- Said by the detectives to many a suspect on Law & Order: Special Victims Unit who decides to cooperate and help nail the worst bad guy.
- Babylon 5
- Zack is acting as a double agent between the legitimate forces of government and the Knight Templar forces looking to overthrow them. Just about everyone tells him he's doing the right thing at one time or another. He finds this less than comforting.
- In an earlier episode, a doctor kills an escaped prisoner in self-defense. Franklin tells her "You did the right thing," she replies "I did the necessary thing, this is not the same as the right thing."
- Londo tells Vir something similar to the doctor's response after he assassinates Emperor Cartagia. Londo also notes that the fact that doing this made Vir sick to his stomach is proof that Vir's soul is far pure than Londo's own.
- In the Agents of S.H.I.E.L.D. episode "Bouncing Back", both Coulson and Simmons try to assure Fitz that he did the right thing in destroying Will once it was revealed he was a walking corpse possessed by Hive.
Coulson: You did what you had to do. We both did. Sometimes there's no choice but the hard choice. That's the job.(later)Simmons: Will died saving me. What you did was kill a thing, a monster. You've been nothing less than extraordinary this whole time.
- Stated word-for-word by Kermit the Frog, playing as Captain Smollet, in Muppet Treasure Island after Jim Hawkins lets Long John Silver escape with the treasure. Moments later we learn that out of the Hispanola's jolly boats, Silver took the one that was... unsafe.
- In Call of Duty: Black Ops II, you're given a Sadistic Choice as Farid. Either you shoot Harper to maintain Farid's cover, or attempt to shoot Menendez and get shot to death for trying. Choosing the former will have Mason tell Farid that he had no choice. Farid, still in shock, is then led away by Salazar.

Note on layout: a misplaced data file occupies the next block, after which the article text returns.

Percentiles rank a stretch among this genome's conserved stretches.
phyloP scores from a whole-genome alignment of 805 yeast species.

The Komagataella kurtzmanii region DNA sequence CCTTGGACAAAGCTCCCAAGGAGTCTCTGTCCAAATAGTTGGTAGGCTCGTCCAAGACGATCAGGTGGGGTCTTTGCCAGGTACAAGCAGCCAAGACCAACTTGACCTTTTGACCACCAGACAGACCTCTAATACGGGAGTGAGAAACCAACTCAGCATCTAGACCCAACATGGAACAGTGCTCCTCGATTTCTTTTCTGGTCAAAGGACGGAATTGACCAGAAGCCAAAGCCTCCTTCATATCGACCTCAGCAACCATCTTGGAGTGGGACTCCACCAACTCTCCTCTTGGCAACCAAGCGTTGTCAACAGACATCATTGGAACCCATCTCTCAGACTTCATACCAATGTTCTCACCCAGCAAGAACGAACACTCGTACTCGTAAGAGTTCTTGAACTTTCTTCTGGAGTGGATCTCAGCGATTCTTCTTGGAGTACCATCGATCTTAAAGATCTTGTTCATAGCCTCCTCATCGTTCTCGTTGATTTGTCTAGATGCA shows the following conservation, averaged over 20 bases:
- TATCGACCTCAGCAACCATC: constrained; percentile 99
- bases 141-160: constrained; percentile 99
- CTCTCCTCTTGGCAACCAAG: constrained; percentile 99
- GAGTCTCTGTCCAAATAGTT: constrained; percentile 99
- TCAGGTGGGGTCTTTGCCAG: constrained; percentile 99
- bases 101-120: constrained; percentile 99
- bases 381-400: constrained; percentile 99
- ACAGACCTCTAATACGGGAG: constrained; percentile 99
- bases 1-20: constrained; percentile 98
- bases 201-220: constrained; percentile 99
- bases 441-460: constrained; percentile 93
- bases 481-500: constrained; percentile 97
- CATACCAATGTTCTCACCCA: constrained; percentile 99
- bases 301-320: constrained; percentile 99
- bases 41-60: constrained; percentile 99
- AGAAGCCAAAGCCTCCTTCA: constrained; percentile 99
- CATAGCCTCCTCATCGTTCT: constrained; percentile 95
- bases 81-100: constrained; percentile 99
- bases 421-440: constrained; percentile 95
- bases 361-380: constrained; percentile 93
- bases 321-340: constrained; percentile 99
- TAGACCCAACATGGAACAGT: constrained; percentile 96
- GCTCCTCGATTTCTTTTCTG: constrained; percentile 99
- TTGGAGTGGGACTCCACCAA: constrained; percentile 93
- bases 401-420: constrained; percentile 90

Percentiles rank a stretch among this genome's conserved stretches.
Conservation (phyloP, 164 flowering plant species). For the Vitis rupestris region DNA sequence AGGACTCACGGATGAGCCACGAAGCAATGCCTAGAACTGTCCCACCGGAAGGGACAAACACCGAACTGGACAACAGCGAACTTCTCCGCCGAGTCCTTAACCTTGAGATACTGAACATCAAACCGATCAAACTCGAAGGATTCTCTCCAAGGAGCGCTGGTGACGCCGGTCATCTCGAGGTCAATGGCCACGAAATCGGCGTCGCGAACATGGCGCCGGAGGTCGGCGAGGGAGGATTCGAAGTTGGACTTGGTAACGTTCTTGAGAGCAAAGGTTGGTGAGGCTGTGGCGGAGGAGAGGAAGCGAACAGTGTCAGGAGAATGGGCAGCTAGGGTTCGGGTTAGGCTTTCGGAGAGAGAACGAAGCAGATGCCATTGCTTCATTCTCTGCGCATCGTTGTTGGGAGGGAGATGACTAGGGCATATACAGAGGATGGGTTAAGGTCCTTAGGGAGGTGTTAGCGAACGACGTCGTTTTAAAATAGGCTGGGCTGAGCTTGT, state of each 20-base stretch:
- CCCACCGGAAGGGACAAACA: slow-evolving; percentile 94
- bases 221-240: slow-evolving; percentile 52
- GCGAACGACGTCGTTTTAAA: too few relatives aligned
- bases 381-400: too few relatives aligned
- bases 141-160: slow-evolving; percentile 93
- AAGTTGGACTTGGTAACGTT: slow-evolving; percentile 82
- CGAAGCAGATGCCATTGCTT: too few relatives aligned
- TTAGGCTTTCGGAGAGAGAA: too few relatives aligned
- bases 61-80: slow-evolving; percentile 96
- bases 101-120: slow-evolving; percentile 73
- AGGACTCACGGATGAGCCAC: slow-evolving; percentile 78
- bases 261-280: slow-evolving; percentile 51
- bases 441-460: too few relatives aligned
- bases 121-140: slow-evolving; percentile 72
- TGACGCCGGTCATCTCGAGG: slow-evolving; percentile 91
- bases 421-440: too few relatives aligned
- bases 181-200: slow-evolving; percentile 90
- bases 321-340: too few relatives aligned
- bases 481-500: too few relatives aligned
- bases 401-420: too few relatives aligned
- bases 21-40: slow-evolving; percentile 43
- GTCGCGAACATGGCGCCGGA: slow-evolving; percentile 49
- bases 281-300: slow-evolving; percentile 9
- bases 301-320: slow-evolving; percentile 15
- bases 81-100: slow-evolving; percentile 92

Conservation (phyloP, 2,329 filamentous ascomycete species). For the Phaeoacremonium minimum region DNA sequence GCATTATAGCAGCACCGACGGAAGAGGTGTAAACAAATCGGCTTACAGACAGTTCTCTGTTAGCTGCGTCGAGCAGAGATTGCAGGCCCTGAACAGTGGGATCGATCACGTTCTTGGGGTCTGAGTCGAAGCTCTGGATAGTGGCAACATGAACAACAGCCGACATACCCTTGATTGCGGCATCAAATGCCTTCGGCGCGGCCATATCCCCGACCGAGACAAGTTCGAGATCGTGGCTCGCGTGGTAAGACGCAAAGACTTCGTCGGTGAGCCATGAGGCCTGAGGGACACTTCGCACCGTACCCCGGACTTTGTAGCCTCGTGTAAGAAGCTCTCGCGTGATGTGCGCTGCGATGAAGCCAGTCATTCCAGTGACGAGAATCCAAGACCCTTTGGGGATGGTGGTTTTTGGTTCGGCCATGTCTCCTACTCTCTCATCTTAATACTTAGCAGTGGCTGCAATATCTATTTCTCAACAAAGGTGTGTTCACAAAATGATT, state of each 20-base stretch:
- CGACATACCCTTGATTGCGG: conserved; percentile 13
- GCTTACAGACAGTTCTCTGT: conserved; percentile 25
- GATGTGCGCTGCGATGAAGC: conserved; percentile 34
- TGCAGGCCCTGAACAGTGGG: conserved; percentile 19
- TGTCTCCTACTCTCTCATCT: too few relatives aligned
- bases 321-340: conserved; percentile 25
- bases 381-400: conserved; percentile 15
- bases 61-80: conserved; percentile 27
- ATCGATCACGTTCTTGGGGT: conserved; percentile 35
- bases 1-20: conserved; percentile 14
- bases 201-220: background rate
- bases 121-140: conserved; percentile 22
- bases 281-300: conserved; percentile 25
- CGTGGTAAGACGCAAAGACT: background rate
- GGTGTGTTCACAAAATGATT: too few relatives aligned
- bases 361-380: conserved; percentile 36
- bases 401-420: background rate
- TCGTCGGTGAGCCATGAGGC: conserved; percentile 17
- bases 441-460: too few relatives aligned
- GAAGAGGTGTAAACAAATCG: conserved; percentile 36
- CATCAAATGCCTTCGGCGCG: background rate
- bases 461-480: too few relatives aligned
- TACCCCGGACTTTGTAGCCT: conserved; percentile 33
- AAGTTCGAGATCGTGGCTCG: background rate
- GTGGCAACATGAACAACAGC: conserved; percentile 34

- In Mass Effect 2, the loyalty missions sometimes offer the opportunity to say this on Paragon options (Renegade has less concern over morality or squadmates' feelings) when you talk your squadmates out of doing something you believe they will regret, such as in Garrus' loyalty mission, in which you can persuade him not to kill the teammate who betrayed him and led to the rest of their group's deaths. At the end of the game, if you destroy the Collector base, the rest of the group will unanimously approve regardless of how moral or loyal to Cerberus they are.
- Myst has two cases of this. One Bad Ending is a subversion, where the person you help proceeds to gloat. The other one involves you handing a needed page to Atrus's linking book to Myst so that he can deal with his sons' betrayal, and is played much more straight.
- Avatar: The Last Airbender
Katara: I don't know if it was because I was too weak to do it, or because I was strong enough not to?
- Said by Iroh to Zuko when he gives up on his latest crazy scheme to find Aang... an episode before the stress of doing something so against his Determinator nature drives him into a feverish frenzy.
- Later said by Aang to Katara following her Sword over Head moment with her mother's killer. Subverted, as it left no reassurance for her. She even questions why she did it.
- Gravity Falls: Near the end of "Boss Mabel", Mabel finally loses her temper and starts barking orders like Stan.
Mabel: What have I become?!
Dipper: What you had to, Mabel. What you had to.